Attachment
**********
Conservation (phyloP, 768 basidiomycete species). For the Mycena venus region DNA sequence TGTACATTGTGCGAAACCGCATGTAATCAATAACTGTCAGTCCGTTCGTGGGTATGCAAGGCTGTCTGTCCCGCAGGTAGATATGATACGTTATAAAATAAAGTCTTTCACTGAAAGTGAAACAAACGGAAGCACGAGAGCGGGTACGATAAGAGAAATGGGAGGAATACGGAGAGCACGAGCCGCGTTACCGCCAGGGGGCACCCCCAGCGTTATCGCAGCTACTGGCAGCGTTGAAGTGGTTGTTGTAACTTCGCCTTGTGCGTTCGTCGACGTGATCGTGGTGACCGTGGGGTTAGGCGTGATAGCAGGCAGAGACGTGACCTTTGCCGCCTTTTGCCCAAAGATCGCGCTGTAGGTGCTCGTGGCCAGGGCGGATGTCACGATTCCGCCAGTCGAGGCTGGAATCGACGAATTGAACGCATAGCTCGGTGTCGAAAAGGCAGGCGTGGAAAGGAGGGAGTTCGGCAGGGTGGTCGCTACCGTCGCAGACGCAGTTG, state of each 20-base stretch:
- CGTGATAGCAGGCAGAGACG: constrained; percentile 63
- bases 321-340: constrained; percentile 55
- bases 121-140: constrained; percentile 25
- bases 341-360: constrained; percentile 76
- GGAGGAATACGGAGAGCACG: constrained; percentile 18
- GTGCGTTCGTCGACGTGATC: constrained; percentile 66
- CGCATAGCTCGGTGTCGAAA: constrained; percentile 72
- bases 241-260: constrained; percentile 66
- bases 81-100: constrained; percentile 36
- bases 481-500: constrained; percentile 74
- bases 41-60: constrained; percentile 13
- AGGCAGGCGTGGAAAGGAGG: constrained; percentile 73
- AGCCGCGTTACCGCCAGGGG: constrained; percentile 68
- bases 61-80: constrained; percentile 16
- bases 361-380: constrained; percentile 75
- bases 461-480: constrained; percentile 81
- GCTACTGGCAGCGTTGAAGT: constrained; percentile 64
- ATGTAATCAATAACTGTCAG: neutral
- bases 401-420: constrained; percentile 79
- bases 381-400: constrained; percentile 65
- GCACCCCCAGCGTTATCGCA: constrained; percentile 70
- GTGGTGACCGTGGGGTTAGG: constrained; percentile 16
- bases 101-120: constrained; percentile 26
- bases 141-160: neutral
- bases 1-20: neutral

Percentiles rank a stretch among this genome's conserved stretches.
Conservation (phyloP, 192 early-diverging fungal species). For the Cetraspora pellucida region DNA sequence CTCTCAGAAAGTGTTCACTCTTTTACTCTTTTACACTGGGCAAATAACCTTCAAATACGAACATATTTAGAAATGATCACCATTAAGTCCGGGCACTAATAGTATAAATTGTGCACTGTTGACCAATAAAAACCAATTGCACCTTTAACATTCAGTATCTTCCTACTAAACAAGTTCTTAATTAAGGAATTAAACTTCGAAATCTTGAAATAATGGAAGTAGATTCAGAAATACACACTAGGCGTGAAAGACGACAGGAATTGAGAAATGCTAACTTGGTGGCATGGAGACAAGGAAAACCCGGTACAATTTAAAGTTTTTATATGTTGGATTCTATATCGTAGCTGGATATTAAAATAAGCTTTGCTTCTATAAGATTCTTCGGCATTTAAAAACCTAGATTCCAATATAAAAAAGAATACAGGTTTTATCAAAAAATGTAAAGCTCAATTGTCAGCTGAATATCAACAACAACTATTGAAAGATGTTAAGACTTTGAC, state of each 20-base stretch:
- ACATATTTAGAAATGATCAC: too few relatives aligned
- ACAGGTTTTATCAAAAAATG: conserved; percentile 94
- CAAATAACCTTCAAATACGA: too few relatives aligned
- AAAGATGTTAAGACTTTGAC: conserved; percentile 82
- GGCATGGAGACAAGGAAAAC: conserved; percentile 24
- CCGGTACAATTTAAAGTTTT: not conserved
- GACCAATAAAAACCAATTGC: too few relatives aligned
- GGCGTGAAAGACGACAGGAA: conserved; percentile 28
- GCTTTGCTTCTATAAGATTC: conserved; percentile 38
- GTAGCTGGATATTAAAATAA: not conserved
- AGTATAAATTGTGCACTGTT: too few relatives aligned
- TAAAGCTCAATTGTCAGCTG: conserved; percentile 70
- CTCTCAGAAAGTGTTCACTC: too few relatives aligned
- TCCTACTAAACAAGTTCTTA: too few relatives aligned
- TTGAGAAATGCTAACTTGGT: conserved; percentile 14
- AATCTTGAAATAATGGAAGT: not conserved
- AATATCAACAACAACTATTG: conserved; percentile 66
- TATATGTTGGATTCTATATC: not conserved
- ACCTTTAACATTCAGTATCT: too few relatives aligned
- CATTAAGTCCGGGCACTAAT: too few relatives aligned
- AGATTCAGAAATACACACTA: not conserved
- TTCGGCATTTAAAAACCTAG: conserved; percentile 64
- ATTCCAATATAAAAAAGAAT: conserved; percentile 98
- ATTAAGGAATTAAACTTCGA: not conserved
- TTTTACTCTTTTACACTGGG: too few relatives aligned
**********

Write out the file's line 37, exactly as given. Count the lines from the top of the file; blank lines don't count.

- GCTTTGCTTCTATAAGATTC: conserved; percentile 38